WHEN you're the son of a clergyman it is expected that you will be faithful to your father's religion. More so when your father happens to be a canon. Michael Nisbett has taken a different path in his search for the truth.
Mr. Nisbett, son of Canon Thomas Nisbett, began his transformation from Anglican to Seventh-day Adventist five years ago.
He said: "When I was going to church everything seemed routine. To be perfectly honest, I wasn't getting much out of the services. I thought to myself 'There's got to be more to this than just going to church on Sundays and then going home and doing what you were before you came to church.'"
He investigated the teachings of the Salvation Army, Roman Catholic and Mormon churches before he found his calling with the Adventists.
Mr. Nisbett said: "A friend of mine, who I work with, said 'Why don't you come to the Adventist church? I thought I had nothing to lose so I might as well try it and see what they're up to.'"
One thing he found refreshing was the Adventists thirst for scripture. "They really encourage you to study the Bible," he said. "As I studied the Bible there were a lot of things that many churches were doing contrary to the Bible."
Some items Mr. Nisbett thought were contrary to the Bible were bowing to the cross and worshipping on Sunday.
"The big thing was the Sabbath but my initial reaction was 'who cares what day you worship on? It doesn't really make much difference.'"
He continued his search for truth and started attending some Adventist cottage meetings and examined their literature.
Mr. Nisbett did some studying. His studies brought him to the conclusion that worshipping on Sunday was wrong. He discovered how emperor Constantine the Great changed the worship date from Saturday to Sunday.
He said: "There is no text in the Bible that says you have to worship on Sunday. If you look in the Bible all the apostles continued to worship on the Sabbath. From that I was pretty much convinced that the Sabbath was the right day."
From there he began to look at faiths that honoured the Sabbath and was left with a choice between Jews, Adventists and Sabbatarian Baptists. "The Jews don't believe in Jesus so that puts them out and there isn't a Sabbatarian Baptist Church in Bermuda so that left the Adventists," Mr. Nisbett said.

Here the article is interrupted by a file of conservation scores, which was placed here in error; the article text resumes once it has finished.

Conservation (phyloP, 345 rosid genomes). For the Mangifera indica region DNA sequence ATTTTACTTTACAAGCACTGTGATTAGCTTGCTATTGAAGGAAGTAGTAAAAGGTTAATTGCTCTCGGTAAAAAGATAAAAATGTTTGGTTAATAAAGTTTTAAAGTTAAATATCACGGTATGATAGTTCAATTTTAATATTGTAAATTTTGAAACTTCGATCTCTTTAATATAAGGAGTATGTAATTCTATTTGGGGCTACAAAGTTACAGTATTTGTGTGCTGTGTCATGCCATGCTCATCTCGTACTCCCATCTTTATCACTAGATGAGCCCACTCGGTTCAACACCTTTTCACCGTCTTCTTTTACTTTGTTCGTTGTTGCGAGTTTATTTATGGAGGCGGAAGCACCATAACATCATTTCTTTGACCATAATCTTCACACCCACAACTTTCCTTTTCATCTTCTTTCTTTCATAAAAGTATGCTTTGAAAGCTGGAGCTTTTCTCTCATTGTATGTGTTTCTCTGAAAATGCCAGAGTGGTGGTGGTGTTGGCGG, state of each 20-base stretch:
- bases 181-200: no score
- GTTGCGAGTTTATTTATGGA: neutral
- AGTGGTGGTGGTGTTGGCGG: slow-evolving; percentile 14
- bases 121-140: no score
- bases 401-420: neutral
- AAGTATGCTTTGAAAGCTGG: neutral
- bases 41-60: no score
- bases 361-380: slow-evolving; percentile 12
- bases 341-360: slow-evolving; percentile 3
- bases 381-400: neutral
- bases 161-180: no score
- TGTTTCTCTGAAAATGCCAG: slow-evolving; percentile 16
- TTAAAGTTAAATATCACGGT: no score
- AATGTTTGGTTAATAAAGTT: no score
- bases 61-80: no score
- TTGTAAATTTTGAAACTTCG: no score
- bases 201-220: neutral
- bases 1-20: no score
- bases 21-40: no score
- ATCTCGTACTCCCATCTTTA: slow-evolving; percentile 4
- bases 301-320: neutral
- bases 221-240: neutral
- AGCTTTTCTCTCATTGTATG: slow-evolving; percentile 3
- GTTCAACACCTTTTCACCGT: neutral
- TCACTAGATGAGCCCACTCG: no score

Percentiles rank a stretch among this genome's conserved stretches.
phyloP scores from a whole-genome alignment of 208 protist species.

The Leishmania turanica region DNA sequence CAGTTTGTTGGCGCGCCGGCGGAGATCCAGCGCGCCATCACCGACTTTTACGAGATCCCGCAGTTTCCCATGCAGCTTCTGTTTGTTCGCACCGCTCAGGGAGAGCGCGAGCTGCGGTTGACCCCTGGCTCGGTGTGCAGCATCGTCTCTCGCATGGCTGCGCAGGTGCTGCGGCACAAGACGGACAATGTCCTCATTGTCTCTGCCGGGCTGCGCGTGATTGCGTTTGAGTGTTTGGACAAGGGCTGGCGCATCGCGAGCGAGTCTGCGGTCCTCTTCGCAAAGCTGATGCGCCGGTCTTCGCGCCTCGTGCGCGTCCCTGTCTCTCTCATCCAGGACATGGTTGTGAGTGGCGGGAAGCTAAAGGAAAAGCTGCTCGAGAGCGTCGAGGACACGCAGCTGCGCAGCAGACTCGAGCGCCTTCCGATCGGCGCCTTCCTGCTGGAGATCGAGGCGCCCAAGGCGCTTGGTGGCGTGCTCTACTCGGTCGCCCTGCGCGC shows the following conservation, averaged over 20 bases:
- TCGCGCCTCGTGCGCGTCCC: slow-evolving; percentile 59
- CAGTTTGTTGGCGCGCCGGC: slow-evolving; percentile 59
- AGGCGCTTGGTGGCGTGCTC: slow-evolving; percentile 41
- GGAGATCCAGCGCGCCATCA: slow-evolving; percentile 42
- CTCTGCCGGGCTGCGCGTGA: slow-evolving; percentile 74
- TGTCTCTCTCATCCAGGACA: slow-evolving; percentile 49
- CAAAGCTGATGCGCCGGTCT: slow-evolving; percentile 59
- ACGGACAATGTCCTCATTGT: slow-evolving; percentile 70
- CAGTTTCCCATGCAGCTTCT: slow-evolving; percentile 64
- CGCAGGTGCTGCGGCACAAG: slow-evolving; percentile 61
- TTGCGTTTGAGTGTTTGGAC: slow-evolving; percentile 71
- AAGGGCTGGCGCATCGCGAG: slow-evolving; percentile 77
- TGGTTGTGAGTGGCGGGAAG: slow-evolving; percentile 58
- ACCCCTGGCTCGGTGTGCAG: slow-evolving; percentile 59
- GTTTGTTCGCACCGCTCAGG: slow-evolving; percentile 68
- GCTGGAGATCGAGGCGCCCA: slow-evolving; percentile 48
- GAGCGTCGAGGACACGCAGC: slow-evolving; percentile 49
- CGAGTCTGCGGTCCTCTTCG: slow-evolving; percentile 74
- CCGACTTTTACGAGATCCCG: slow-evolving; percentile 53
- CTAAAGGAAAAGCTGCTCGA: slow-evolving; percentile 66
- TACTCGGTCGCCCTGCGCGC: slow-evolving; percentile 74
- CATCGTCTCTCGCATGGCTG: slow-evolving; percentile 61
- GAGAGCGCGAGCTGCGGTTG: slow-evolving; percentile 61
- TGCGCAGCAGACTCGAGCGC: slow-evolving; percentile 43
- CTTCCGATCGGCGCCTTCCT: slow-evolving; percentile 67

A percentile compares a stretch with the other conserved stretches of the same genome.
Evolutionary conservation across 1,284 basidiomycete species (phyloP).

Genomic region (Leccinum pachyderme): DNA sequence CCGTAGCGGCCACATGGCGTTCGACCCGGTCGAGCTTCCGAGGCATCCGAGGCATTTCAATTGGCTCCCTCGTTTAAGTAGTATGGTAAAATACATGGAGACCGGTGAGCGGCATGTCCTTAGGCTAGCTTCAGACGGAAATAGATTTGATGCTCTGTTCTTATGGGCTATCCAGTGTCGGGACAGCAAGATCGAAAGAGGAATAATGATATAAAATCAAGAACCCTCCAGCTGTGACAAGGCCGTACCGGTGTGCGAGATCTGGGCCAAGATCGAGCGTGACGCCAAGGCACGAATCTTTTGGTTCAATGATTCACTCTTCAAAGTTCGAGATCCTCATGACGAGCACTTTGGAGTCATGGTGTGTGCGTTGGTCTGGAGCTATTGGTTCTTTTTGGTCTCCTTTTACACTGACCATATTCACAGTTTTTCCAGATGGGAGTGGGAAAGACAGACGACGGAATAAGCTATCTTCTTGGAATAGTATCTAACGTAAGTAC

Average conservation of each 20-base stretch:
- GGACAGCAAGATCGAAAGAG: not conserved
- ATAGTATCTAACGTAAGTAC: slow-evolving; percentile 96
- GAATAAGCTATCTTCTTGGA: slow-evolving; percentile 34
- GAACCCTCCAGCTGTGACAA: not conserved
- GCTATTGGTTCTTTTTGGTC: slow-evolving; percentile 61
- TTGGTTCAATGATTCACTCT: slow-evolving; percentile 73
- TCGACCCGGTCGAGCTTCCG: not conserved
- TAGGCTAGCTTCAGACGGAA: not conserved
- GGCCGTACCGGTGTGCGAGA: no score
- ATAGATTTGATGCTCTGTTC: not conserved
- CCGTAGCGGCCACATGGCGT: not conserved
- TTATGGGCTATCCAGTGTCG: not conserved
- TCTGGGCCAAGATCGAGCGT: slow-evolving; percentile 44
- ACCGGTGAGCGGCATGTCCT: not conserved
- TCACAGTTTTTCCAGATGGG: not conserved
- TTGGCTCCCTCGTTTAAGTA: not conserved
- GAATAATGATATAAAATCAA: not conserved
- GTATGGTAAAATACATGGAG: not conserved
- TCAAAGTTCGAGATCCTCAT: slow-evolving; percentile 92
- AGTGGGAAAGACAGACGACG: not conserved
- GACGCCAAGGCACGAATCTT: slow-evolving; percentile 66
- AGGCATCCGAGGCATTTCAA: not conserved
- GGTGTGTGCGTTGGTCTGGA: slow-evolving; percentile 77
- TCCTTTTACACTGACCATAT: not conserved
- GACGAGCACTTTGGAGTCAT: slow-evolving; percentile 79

In March 1996 he was baptised into the Adventist church and his parents were there to support him. His father even read the scripture for the service.
"They supported me and they actually came to the Baptism when I was Baptised. To be perfectly honest I'm not sure how much more they think about it. I never really discussed it with him ... but I still discuss Bible things with them."
Canon Nisbett was philosophical and said there were worse things for a parent to worry about than a switch of faiths.
"I feel that he has his own life to live. If that is God's leading, if God's directing him and it's of the Holy Spirit, I can't judge. I leave the judgement to God but he is following in the Christian way. I feel that if God is calling in that direction, so let it be."
Canon Nisbett added: "We don't understand the Holy Spirit's guidance at times. One or two people have asked how I felt about it, and I've told them the same thing I've told you. I am not opposing him in what he's trying to do. It's the Christian gospel, but the difference is worshipping on the day but most other things can be quite similar."
He felt like his son Michael was doing the work of God and following his calling and because of that, others were being blessed.
"I'm not turning my back on him because he is following the Seventh-day Adventists beliefs. I shall work along with him and I feel that if he is able to help so many, many, many people who need help out there, if God is calling him to that, I'm happy.
"I've told people he could be doing something far worse and I'm glad he's not going in the other direction. If he had said to me I don't believe in all this religion and they're all a bunch of hypocrites then I'd have something to worry about because he'd be turning his back on the whole church."
Bermuda Sun, 30 January, 1998.